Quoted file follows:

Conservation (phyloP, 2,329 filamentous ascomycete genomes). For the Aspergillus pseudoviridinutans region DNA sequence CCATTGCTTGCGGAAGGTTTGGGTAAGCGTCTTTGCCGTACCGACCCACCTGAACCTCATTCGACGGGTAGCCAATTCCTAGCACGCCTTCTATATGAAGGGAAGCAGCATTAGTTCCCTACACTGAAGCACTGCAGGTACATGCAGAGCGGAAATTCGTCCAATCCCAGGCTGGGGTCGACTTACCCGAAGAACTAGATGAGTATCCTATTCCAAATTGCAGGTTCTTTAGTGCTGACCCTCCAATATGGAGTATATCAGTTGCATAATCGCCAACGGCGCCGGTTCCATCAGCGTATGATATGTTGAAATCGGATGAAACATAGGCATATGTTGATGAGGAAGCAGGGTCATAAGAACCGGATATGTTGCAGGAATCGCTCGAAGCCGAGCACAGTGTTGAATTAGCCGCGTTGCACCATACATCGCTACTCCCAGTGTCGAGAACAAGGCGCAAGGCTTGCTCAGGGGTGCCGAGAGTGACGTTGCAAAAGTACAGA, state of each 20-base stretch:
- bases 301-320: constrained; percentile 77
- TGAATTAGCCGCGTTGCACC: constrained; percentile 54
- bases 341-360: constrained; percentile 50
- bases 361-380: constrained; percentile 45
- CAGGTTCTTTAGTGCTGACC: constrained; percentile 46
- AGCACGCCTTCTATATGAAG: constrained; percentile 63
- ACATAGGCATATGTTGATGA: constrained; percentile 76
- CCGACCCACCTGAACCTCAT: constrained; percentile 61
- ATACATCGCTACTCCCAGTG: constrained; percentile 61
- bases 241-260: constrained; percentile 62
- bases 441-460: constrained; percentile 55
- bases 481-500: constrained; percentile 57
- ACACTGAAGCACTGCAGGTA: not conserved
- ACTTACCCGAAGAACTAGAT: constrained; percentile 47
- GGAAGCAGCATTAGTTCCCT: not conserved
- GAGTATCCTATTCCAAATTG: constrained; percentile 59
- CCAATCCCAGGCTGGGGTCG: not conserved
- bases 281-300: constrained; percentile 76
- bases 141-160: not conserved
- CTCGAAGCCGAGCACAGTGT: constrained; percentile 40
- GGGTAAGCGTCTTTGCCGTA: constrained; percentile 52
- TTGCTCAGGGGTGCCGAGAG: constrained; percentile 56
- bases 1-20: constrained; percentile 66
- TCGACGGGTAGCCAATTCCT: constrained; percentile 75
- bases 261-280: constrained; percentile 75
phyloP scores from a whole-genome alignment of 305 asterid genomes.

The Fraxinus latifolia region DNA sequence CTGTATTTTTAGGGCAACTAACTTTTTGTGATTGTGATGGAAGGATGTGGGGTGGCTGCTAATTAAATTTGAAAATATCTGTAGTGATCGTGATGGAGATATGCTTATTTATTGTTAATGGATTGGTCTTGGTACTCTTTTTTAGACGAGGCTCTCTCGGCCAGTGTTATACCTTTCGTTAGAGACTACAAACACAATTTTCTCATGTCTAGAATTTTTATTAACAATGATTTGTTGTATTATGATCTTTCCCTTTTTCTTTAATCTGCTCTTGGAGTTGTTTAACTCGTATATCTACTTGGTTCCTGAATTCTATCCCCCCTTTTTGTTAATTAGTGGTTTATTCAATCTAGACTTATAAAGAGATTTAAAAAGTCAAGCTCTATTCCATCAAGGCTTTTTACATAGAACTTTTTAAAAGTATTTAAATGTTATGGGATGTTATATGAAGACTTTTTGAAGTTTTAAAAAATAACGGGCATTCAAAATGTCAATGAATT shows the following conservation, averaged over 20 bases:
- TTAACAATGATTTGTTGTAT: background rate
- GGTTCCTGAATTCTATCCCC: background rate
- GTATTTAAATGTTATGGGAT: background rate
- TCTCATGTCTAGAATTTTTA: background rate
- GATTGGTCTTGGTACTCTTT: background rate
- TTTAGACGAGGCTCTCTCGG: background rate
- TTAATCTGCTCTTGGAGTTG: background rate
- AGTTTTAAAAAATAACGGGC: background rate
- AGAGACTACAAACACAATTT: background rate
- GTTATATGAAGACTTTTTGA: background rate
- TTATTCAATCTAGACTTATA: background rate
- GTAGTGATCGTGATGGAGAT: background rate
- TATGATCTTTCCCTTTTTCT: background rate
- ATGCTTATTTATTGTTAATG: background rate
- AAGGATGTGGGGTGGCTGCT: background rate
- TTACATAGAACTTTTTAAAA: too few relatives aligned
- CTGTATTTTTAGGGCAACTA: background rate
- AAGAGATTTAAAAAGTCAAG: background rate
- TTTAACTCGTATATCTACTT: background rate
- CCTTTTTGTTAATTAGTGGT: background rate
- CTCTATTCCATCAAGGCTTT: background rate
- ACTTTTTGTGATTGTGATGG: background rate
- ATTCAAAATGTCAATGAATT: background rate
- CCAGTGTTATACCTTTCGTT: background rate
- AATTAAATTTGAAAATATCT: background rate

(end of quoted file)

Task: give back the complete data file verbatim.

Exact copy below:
Conservation (phyloP, 2,329 filamentous ascomycete genomes). For the Aspergillus pseudoviridinutans region DNA sequence CCATTGCTTGCGGAAGGTTTGGGTAAGCGTCTTTGCCGTACCGACCCACCTGAACCTCATTCGACGGGTAGCCAATTCCTAGCACGCCTTCTATATGAAGGGAAGCAGCATTAGTTCCCTACACTGAAGCACTGCAGGTACATGCAGAGCGGAAATTCGTCCAATCCCAGGCTGGGGTCGACTTACCCGAAGAACTAGATGAGTATCCTATTCCAAATTGCAGGTTCTTTAGTGCTGACCCTCCAATATGGAGTATATCAGTTGCATAATCGCCAACGGCGCCGGTTCCATCAGCGTATGATATGTTGAAATCGGATGAAACATAGGCATATGTTGATGAGGAAGCAGGGTCATAAGAACCGGATATGTTGCAGGAATCGCTCGAAGCCGAGCACAGTGTTGAATTAGCCGCGTTGCACCATACATCGCTACTCCCAGTGTCGAGAACAAGGCGCAAGGCTTGCTCAGGGGTGCCGAGAGTGACGTTGCAAAAGTACAGA, state of each 20-base stretch:
- bases 301-320: constrained; percentile 77
- TGAATTAGCCGCGTTGCACC: constrained; percentile 54
- bases 341-360: constrained; percentile 50
- bases 361-380: constrained; percentile 45
- CAGGTTCTTTAGTGCTGACC: constrained; percentile 46
- AGCACGCCTTCTATATGAAG: constrained; percentile 63
- ACATAGGCATATGTTGATGA: constrained; percentile 76
- CCGACCCACCTGAACCTCAT: constrained; percentile 61
- ATACATCGCTACTCCCAGTG: constrained; percentile 61
- bases 241-260: constrained; percentile 62
- bases 441-460: constrained; percentile 55
- bases 481-500: constrained; percentile 57
- ACACTGAAGCACTGCAGGTA: not conserved
- ACTTACCCGAAGAACTAGAT: constrained; percentile 47
- GGAAGCAGCATTAGTTCCCT: not conserved
- GAGTATCCTATTCCAAATTG: constrained; percentile 59
- CCAATCCCAGGCTGGGGTCG: not conserved
- bases 281-300: constrained; percentile 76
- bases 141-160: not conserved
- CTCGAAGCCGAGCACAGTGT: constrained; percentile 40
- GGGTAAGCGTCTTTGCCGTA: constrained; percentile 52
- TTGCTCAGGGGTGCCGAGAG: constrained; percentile 56
- bases 1-20: constrained; percentile 66
- TCGACGGGTAGCCAATTCCT: constrained; percentile 75
- bases 261-280: constrained; percentile 75
phyloP scores from a whole-genome alignment of 305 asterid genomes.

The Fraxinus latifolia region DNA sequence CTGTATTTTTAGGGCAACTAACTTTTTGTGATTGTGATGGAAGGATGTGGGGTGGCTGCTAATTAAATTTGAAAATATCTGTAGTGATCGTGATGGAGATATGCTTATTTATTGTTAATGGATTGGTCTTGGTACTCTTTTTTAGACGAGGCTCTCTCGGCCAGTGTTATACCTTTCGTTAGAGACTACAAACACAATTTTCTCATGTCTAGAATTTTTATTAACAATGATTTGTTGTATTATGATCTTTCCCTTTTTCTTTAATCTGCTCTTGGAGTTGTTTAACTCGTATATCTACTTGGTTCCTGAATTCTATCCCCCCTTTTTGTTAATTAGTGGTTTATTCAATCTAGACTTATAAAGAGATTTAAAAAGTCAAGCTCTATTCCATCAAGGCTTTTTACATAGAACTTTTTAAAAGTATTTAAATGTTATGGGATGTTATATGAAGACTTTTTGAAGTTTTAAAAAATAACGGGCATTCAAAATGTCAATGAATT shows the following conservation, averaged over 20 bases:
- TTAACAATGATTTGTTGTAT: background rate
- GGTTCCTGAATTCTATCCCC: background rate
- GTATTTAAATGTTATGGGAT: background rate
- TCTCATGTCTAGAATTTTTA: background rate
- GATTGGTCTTGGTACTCTTT: background rate
- TTTAGACGAGGCTCTCTCGG: background rate
- TTAATCTGCTCTTGGAGTTG: background rate
- AGTTTTAAAAAATAACGGGC: background rate
- AGAGACTACAAACACAATTT: background rate
- GTTATATGAAGACTTTTTGA: background rate
- TTATTCAATCTAGACTTATA: background rate
- GTAGTGATCGTGATGGAGAT: background rate
- TATGATCTTTCCCTTTTTCT: background rate
- ATGCTTATTTATTGTTAATG: background rate
- AAGGATGTGGGGTGGCTGCT: background rate
- TTACATAGAACTTTTTAAAA: too few relatives aligned
- CTGTATTTTTAGGGCAACTA: background rate
- AAGAGATTTAAAAAGTCAAG: background rate
- TTTAACTCGTATATCTACTT: background rate
- CCTTTTTGTTAATTAGTGGT: background rate
- CTCTATTCCATCAAGGCTTT: background rate
- ACTTTTTGTGATTGTGATGG: background rate
- ATTCAAAATGTCAATGAATT: background rate
- CCAGTGTTATACCTTTCGTT: background rate
- AATTAAATTTGAAAATATCT: background rate